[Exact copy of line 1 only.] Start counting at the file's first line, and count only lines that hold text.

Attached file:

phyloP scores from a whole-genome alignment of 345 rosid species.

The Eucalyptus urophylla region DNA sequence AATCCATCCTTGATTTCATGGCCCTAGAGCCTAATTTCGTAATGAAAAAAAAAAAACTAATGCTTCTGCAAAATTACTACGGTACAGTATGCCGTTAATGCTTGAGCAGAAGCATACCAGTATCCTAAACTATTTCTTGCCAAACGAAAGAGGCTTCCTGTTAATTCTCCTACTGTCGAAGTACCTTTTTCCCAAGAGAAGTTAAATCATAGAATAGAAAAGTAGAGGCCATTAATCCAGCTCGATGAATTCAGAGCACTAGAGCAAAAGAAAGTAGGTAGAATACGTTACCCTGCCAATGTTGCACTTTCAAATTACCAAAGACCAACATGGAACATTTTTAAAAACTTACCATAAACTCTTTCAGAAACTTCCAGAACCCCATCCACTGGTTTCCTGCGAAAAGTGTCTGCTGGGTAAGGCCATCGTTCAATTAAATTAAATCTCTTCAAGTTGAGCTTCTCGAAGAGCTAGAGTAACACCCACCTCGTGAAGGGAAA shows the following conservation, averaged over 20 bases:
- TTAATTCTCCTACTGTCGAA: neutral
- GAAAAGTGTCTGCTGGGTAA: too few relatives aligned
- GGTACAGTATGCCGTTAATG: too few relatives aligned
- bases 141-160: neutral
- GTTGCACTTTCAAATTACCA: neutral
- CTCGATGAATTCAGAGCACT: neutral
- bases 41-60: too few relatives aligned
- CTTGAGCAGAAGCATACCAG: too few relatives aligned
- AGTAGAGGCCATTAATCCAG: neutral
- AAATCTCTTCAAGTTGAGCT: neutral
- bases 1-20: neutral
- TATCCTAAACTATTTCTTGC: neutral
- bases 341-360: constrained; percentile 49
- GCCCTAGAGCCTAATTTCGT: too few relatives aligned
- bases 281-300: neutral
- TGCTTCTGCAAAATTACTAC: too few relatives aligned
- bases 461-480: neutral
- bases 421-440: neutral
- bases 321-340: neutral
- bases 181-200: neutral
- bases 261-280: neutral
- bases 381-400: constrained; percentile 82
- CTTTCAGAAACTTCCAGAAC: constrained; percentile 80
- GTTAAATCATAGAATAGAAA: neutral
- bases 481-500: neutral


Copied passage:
phyloP scores from a whole-genome alignment of 345 rosid species.